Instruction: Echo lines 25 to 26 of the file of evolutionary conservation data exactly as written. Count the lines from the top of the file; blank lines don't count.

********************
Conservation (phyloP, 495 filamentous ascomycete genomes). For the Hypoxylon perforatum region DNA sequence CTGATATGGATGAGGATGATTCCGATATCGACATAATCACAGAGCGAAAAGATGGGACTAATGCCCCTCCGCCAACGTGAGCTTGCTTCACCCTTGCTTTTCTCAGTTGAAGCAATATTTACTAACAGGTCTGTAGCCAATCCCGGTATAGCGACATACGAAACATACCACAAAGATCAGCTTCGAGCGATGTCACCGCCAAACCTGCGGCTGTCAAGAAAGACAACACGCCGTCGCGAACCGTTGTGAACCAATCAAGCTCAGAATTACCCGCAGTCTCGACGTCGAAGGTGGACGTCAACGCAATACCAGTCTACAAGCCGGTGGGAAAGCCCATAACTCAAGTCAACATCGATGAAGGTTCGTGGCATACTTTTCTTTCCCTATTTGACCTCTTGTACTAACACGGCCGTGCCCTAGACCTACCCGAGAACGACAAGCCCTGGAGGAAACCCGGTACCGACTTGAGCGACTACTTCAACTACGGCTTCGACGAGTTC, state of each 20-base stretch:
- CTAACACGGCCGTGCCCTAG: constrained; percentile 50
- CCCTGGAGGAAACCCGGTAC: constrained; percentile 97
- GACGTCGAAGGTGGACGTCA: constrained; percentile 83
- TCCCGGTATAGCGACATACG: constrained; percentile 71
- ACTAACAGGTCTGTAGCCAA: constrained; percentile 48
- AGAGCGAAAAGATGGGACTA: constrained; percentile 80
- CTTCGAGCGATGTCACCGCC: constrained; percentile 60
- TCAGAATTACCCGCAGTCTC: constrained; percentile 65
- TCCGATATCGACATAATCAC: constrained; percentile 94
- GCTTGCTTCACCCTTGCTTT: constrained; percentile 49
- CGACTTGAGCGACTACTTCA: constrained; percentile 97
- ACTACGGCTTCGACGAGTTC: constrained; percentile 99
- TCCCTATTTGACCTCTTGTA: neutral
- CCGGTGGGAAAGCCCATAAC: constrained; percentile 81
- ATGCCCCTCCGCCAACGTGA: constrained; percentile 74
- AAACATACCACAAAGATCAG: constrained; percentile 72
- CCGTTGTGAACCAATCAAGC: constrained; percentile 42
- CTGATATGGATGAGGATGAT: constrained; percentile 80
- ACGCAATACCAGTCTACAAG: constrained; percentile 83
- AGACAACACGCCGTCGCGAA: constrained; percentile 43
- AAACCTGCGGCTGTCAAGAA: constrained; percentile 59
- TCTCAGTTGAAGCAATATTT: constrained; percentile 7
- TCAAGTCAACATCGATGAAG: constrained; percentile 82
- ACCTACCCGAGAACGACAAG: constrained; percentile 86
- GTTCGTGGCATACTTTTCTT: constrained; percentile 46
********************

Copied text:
- ACCTACCCGAGAACGACAAG: constrained; percentile 86
- GTTCGTGGCATACTTTTCTT: constrained; percentile 46